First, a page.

Publications

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  • Processing and Marketing Blunt the Impact of Volatile Farm Prices on Retail Dairy Prices

    Amber Waves, August 01, 2016

    Despite volatile farm-level milk prices over the last decade, fluctuations in retail prices for whole milk and Cheddar cheese have been comparatively moderate, with farm prices and retail prices tracking more closely for whole milk than for Cheddar cheese.

  • Thinning Markets in U.S. Agriculture

    EIB-148, March 16, 2016

    As U.S. agriculture becomes increasingly concentrated and markets become thinner (smaller number of ag product purchasers), increased producer-processor coordination could provide substantial efficiency gains despite some challenges.

  • ERS Tracks Meat Prices at the Retail, Wholesale, and Farm Levels

    Amber Waves, October 05, 2015

    Each month the Economic Research Service calculates farm-to-wholesale and wholesale-to-retail price spreads for beef, pork, and broilers. These price spreads show the difference between what consumers pay for a certain type of meat at the retail store and what producers actually receive for that meat.

  • Mandatory Price Reporting, Market Efficiency, and Price Discovery in Livestock Markets

    LDPM-254-01, September 03, 2015

    ERS found that the Livestock Mandatory Reporting Act, up for renewal in 2015, has improved the markets' overall speed in absorbing new information and that it generally benefits livestock feeders, meatpackers, and-ultimately-consumers.

  • Avian Influenza Boosted Japan’s Imports of Dried Egg Products

    Amber Waves, December 01, 2011

    ERS analysis of the effects of the 2004 outbreak of avian influenza in Japan showed evidence of a willingness of Japanese consumers to substitute processed dried egg products for fresh shell eggs. These changes in preference affect U.S. exports of shell eggs and egg products.

  • Program of Research on the Economics of Invasive Species Management Fiscal 2003-2011 Activities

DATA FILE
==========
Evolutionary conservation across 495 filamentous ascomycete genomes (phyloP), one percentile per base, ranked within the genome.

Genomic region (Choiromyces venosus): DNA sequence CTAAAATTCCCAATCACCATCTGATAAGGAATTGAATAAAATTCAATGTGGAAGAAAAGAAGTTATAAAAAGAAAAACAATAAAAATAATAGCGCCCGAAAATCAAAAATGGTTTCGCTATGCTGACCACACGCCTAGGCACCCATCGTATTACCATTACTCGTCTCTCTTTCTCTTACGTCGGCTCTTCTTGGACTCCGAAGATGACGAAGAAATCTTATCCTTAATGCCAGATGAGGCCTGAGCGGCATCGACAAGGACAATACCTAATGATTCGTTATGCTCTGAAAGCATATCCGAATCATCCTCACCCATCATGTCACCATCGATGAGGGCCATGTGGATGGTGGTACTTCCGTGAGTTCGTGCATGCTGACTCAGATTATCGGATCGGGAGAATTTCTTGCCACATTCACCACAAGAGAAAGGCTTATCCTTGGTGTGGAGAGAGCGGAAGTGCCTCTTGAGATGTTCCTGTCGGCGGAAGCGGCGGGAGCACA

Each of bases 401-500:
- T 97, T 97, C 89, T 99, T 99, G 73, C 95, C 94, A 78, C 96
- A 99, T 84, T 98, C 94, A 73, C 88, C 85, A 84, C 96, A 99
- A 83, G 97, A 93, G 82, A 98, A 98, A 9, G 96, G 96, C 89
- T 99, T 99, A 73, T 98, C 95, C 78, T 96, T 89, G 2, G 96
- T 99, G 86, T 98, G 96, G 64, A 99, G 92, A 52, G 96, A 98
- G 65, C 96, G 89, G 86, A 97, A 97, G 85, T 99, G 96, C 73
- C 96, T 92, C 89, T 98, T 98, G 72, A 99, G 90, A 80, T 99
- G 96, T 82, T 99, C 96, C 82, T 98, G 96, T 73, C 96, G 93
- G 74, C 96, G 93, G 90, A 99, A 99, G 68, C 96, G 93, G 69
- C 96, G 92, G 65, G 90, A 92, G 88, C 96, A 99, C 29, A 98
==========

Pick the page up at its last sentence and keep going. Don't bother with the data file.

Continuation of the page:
AP-056, May 16, 2011

    Under the Program of Research on the Economics of Invasive Species Management (PREISM), ERS conducts intramural research and funds extramural research to support the economic basis of decisionmaking concerning invasive species issues, policies, and programs. The report, Program of Research on the Economics of Invasive Species Management: Fiscal 2003-2011 Activities details the objectives and activities of PREISM and reports important accomplishments for fiscal years 2003-2011. Included are descriptions of the extramural research program and all funded projects, and a list of project outputs.

  • Comparing Two Sources of Retail Meat Price Data

    ERR-88, November 17, 2009

    The livestock industry uses information on meat prices at different stages in the marketing system to make production decisions. When grocery stores began using electronic scanners to capture prices paid for meat, it was assumed that the livestock industry could capitalize on having these point-of-sale data available as a measure of the value of its products. This report compares scanner price data with publicly available data collected by the U.S. Department of Labor's Bureau of Labor Statistics (BLS). Of the two data types, scanner data provide more information about retail meat markets, including a wider variety of meat-cut prices, multiple measures of an average price, the volume of sales, and the relative importance of discounted prices. The scanner data sample, however, is not statistically drawn, and complicated processing requirements delay its release, which makes scanner data less useful than BLS data for analyzing current market conditions.